When Shakespeare observed, “What fools these mortals be,” he easily could have been referring to our tendency to buy unnecessary or downright useless insurance.
Granted, some insurance coverage is absolutely necessary, including home, health, auto, life and long-term disability. Ignore these at your peril.
But on more than a dozen policies — especially narrowly focused single-purpose coverage on things like accidental death, cancer, credit card fraud and mortgages — we simply fall victim to fear and salesmanship and purchase coverage that is redundant, unnecessary, impractical or downright wasteful.
“All of the single-purpose insurances turn out to be a bad deal,” says Gail Hillebrand, senior attorney for Consumers Union.
“You have to ask what the loss ratio is, which is for every dollar taken in, how much is paid back out in claims? It’s quite common in various kinds of credit insurance for it to be 10 (cents to) 15 cents on the dollar and even less, as opposed to your car insurance, which turns out to be paying 80 (cents to) 85 cents on the dollar. It just illustrates how bad a deal it can be.”
What’s worse, 19 percent to 25 percent of us overpay for insurance by purchasing coverage with zero or low deductibles, according to a recent study, “Why Do People Buy Too Much Insurance?” by New York University Stern professors Zur Shapira and Itzhak Venezia.
“It was kind of surprising,” says Shapira. “Almost always, you should get a high deductible rather than a low deductible.”
Jack Hungelmann, a veteran Minneapolis insurance agent, risk management consultant and author of “Insurance for Dummies,” says our tendency to buy too much and/or frivolous coverage is the norm rather than the exception.
“You want a balanced program so that all the major losses are equally well-covered, with prudent use of deductibles,” he says. “Most insurance programs I audit are out of balance.”
Ready to trim your insurance costs? Here, in alphabetical order, are 14 policies you can probably scale back — or live without.
- Accidental death insurance
- Automobile collision
- Automobile medical
- Cancer/dreaded disease insurance
- Credit card insurance
- Credit card fraud insurance
- Extended warranties
- Flight insurance
- Flood insurance
- Life insurance for a child
- Mortgage life insurance
- Optional group life insurance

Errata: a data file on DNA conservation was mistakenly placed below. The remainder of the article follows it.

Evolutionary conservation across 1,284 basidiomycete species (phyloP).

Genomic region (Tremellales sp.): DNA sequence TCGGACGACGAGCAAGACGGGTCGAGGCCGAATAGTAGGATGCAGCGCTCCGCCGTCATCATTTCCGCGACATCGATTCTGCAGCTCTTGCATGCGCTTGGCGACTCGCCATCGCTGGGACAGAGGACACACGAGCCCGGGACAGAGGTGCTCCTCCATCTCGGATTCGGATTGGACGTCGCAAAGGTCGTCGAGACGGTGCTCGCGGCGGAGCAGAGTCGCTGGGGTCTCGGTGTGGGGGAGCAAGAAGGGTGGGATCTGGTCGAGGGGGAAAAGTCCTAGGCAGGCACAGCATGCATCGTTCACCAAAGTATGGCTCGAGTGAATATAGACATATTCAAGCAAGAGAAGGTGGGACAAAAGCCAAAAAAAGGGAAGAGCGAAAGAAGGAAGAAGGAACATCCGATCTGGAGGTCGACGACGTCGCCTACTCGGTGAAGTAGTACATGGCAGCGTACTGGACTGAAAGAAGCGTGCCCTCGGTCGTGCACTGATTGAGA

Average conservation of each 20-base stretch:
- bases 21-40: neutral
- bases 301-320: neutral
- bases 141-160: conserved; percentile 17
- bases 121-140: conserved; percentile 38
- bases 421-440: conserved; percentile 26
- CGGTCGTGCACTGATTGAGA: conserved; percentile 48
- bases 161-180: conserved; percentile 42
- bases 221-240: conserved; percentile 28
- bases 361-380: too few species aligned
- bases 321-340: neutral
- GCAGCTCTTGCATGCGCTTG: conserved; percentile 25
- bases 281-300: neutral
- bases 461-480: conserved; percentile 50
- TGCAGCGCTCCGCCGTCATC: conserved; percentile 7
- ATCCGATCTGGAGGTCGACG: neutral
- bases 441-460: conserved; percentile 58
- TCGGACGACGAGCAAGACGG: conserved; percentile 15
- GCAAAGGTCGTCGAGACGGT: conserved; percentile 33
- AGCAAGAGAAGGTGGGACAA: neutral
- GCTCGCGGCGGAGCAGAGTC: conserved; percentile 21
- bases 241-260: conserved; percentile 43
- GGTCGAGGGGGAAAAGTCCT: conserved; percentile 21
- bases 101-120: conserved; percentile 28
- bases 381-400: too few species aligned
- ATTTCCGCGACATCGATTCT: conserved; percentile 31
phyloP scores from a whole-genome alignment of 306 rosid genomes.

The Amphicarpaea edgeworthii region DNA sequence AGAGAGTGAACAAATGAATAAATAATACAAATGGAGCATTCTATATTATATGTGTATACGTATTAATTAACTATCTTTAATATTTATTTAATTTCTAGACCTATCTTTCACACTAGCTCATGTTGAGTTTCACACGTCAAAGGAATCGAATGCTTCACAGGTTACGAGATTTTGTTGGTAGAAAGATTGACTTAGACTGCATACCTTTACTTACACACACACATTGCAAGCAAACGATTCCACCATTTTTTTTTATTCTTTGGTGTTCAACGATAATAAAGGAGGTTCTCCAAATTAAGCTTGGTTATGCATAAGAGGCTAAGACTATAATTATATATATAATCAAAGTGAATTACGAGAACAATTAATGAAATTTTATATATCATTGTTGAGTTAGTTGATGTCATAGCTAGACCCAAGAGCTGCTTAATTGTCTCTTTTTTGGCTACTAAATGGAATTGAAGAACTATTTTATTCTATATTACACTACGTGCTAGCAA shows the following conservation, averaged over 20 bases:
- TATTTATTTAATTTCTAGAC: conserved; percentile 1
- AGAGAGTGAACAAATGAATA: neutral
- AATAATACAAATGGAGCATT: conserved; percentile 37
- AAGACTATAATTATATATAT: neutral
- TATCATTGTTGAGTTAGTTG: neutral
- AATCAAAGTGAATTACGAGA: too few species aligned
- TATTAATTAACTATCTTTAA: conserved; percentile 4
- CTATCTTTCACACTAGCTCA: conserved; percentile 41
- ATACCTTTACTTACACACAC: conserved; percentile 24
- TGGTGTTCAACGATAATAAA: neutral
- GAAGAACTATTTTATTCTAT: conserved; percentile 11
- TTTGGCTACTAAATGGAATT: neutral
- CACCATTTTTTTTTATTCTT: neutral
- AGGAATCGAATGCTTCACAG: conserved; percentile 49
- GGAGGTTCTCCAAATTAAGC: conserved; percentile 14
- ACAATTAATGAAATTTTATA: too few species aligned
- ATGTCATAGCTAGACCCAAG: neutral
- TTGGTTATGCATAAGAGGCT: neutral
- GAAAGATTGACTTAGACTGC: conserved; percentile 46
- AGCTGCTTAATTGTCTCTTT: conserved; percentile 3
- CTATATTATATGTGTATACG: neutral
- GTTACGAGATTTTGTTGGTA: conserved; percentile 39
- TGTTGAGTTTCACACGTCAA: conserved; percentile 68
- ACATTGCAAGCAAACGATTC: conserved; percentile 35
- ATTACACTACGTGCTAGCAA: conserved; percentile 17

- Rental car damage insurance
- Scheduled property
Accidental death covers you in some, although by no means all, of the ways you could die accidentally — that is, perishing due to something other than disease or old age.
However, chances are your existing life insurance policy will cover you in most of those events anyway.
Accidental death falls under what Hungelmann calls “Las Vegas coverage,” because the odds of it happening are slim.
“Don’t waste your money on that,” he says. “If you need life insurance, buy enough so that it covers all circumstances. Don’t buy just for certain scenarios.”
Auto collision covers the cost of repairing your vehicle in the event of an accident. If you lease or finance your ride, you likely are required to carry it.
But many drivers jump the curb by needlessly carrying a low deductible, which increases your premium. Hungelmann says any deductible below about $1,000 is likely wasteful, especially on an older vehicle.
Also, if you can afford to pay for repairs yourself, steer away from collision coverage.
This is especially good advice if you have driving while under the influence, or DWI infractions, or other tickets or accidents on your records, or if you are insuring a young male driver. In such situations, you are unlikely to want to turn in a small claim anyway.
“So if you’re not going to turn it in, why pay for it?” Hungelmann says.
Most states require a minimal amount of automobile medical coverage, which covers you and your family for injuries or death in an auto accident.
Given that you have health coverage, the chief reason not to buy more than the required minimum is that, in most states, health insurance is secondary to auto medical.
That means that in the event of an accident, any additional auto medical coverage you have will actually go toward letting your health insurer off the hook for the bill.
You can take out a life insurance policy that pays if you die from a short list of specific diseases, such as cancer.
However, this is a little like betting a specific number on a roulette wheel, rather than on red or black: The chances of hitting it are slim.
Better to put that money toward a term life policy that covers you for a wider range of dire ends.
Don’t pay even a few bucks a month for a policy that pays off your credit card debt should you lose your job, become disabled or drop dead.
Instead, your money would be better spent on staying out of credit card debt altogether, or insuring against those possibilities directly.